Controversial Soviet-Era Statue Removed in Prague

Prague authorities on Friday said they had removed a controversial Soviet-era statue, despite protests from Moscow, to make way for a World War II memorial.

Plans to remove the bronze statue of Soviet general Ivan Konev triggered a sharp reaction from Moscow last year.

While Konev is regarded as a hero in Russia, many Czechs see him as a symbol of Soviet-era oppression.

He led Red Army troops that liberated Prague from the Nazis in 1945, but he was also in charge of Operation Whirlwind, which crushed the anti-Soviet Hungarian Uprising of 1956.

Prague district 6 mayor Ondrej Kolar told the Czech CTK news agency that Konev’s statue would be placed in a “museum dedicated to the history of the 20th century in Czechoslovakia.”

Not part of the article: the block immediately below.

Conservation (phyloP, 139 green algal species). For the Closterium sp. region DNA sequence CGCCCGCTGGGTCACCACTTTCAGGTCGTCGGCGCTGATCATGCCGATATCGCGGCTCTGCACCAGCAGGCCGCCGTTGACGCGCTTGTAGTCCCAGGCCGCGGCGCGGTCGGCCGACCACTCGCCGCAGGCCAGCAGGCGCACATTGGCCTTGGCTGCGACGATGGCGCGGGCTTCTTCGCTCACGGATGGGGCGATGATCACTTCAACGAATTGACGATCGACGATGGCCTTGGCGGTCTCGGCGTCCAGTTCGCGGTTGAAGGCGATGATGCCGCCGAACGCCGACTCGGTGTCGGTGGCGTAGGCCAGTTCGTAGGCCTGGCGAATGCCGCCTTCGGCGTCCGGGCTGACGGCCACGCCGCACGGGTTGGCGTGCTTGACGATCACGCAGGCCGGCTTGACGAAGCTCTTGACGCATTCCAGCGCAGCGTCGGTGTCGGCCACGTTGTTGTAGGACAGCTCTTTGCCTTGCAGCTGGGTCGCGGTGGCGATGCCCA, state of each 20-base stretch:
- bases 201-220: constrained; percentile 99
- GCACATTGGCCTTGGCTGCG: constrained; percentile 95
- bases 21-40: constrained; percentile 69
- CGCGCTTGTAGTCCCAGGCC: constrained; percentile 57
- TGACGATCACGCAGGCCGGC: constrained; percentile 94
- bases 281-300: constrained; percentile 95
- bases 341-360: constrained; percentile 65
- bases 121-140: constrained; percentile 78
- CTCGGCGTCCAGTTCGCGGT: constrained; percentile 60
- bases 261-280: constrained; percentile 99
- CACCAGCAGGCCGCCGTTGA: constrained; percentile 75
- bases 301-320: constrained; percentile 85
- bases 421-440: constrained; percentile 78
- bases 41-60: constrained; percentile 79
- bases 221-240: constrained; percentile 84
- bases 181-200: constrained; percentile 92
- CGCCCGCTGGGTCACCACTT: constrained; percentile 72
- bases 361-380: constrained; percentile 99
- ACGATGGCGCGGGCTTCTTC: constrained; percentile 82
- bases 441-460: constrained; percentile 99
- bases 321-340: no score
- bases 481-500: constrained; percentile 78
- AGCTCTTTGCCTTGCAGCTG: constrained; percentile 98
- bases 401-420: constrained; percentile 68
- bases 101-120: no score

Pro-Russian Czech President Milos Zeman echoed Russian outrage over the move as “an abuse of the state of emergency,” referring to a government-imposed lockdown to stem the spread of the deadly novel coronavirus.

On Aug. 21, 2019, the anniversary of the 1968 invasion of Czechoslovakia, someone sprayed “No to the blood-covered marshal, we shall not forget” on Konev’s statue that was erected by the then communist regime in 1980.

Prague city hall then covered up the statue, but pro-Konev protesters tore down the tarp and held a rally in its support.






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